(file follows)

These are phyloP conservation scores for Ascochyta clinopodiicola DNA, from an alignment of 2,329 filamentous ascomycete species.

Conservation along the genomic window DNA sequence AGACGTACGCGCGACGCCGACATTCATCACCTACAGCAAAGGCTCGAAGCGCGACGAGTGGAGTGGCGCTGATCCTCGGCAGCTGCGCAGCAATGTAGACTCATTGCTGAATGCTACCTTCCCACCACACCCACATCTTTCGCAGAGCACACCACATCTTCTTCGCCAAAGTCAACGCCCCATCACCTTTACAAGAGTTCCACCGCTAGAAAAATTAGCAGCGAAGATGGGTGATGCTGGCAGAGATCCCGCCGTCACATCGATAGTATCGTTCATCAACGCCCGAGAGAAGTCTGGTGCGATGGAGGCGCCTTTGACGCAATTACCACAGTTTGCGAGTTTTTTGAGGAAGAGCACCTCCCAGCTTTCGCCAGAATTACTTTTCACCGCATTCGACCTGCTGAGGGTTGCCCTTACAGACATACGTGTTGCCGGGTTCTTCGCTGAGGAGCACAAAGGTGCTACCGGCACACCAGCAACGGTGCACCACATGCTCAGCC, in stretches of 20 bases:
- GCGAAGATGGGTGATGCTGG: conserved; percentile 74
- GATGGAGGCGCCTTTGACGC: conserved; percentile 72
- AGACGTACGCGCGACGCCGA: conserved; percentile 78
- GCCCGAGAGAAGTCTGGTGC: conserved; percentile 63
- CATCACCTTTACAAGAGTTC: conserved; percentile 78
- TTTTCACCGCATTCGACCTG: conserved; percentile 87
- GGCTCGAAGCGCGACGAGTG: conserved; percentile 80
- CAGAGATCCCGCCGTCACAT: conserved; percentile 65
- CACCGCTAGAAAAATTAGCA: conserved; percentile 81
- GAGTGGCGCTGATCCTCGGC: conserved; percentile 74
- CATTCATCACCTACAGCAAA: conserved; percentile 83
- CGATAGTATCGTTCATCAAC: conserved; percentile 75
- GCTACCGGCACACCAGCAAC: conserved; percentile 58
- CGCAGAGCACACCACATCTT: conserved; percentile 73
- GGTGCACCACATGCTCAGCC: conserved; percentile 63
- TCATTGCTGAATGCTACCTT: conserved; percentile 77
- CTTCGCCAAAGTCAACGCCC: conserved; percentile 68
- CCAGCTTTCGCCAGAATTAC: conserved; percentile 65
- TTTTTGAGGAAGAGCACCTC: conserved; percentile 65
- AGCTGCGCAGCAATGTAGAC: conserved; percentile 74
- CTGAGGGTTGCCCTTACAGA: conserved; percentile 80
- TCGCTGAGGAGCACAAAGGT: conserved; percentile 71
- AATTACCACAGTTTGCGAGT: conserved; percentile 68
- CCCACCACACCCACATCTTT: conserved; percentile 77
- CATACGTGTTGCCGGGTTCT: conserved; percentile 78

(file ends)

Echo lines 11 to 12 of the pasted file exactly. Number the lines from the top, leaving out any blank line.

- CACCGCTAGAAAAATTAGCA: conserved; percentile 81
- GAGTGGCGCTGATCCTCGGC: conserved; percentile 74